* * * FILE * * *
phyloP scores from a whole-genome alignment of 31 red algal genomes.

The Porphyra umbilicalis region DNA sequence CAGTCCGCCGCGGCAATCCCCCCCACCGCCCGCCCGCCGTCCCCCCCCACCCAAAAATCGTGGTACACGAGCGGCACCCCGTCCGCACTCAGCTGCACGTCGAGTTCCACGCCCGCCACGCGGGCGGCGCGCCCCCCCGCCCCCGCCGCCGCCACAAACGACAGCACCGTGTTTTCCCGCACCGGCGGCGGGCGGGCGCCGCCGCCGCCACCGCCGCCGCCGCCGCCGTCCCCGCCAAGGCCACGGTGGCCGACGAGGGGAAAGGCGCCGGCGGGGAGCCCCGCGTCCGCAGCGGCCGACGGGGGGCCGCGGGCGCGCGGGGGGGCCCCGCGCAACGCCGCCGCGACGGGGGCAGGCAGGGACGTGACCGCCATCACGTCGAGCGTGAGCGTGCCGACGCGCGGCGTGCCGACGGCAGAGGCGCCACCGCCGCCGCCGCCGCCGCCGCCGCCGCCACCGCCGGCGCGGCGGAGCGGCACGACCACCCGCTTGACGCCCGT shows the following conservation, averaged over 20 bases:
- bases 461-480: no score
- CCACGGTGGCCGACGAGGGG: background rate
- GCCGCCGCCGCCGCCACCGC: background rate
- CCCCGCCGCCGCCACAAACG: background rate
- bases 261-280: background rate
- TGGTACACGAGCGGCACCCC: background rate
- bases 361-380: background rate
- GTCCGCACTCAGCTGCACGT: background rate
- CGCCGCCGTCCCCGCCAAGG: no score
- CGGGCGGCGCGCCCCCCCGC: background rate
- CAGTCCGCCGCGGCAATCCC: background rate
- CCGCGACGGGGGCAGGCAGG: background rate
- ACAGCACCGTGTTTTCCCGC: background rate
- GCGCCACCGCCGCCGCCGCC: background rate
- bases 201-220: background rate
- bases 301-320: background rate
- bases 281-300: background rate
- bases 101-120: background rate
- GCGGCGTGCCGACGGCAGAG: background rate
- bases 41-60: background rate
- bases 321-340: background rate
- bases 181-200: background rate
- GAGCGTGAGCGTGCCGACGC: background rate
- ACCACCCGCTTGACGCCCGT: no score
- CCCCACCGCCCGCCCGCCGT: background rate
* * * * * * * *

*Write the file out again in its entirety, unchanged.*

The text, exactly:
phyloP scores from a whole-genome alignment of 31 red algal genomes.

The Porphyra umbilicalis region DNA sequence CAGTCCGCCGCGGCAATCCCCCCCACCGCCCGCCCGCCGTCCCCCCCCACCCAAAAATCGTGGTACACGAGCGGCACCCCGTCCGCACTCAGCTGCACGTCGAGTTCCACGCCCGCCACGCGGGCGGCGCGCCCCCCCGCCCCCGCCGCCGCCACAAACGACAGCACCGTGTTTTCCCGCACCGGCGGCGGGCGGGCGCCGCCGCCGCCACCGCCGCCGCCGCCGCCGTCCCCGCCAAGGCCACGGTGGCCGACGAGGGGAAAGGCGCCGGCGGGGAGCCCCGCGTCCGCAGCGGCCGACGGGGGGCCGCGGGCGCGCGGGGGGGCCCCGCGCAACGCCGCCGCGACGGGGGCAGGCAGGGACGTGACCGCCATCACGTCGAGCGTGAGCGTGCCGACGCGCGGCGTGCCGACGGCAGAGGCGCCACCGCCGCCGCCGCCGCCGCCGCCGCCGCCACCGCCGGCGCGGCGGAGCGGCACGACCACCCGCTTGACGCCCGT shows the following conservation, averaged over 20 bases:
- bases 461-480: no score
- CCACGGTGGCCGACGAGGGG: background rate
- GCCGCCGCCGCCGCCACCGC: background rate
- CCCCGCCGCCGCCACAAACG: background rate
- bases 261-280: background rate
- TGGTACACGAGCGGCACCCC: background rate
- bases 361-380: background rate
- GTCCGCACTCAGCTGCACGT: background rate
- CGCCGCCGTCCCCGCCAAGG: no score
- CGGGCGGCGCGCCCCCCCGC: background rate
- CAGTCCGCCGCGGCAATCCC: background rate
- CCGCGACGGGGGCAGGCAGG: background rate
- ACAGCACCGTGTTTTCCCGC: background rate
- GCGCCACCGCCGCCGCCGCC: background rate
- bases 201-220: background rate
- bases 301-320: background rate
- bases 281-300: background rate
- bases 101-120: background rate
- GCGGCGTGCCGACGGCAGAG: background rate
- bases 41-60: background rate
- bases 321-340: background rate
- bases 181-200: background rate
- GAGCGTGAGCGTGCCGACGC: background rate
- ACCACCCGCTTGACGCCCGT: no score
- CCCCACCGCCCGCCCGCCGT: background rate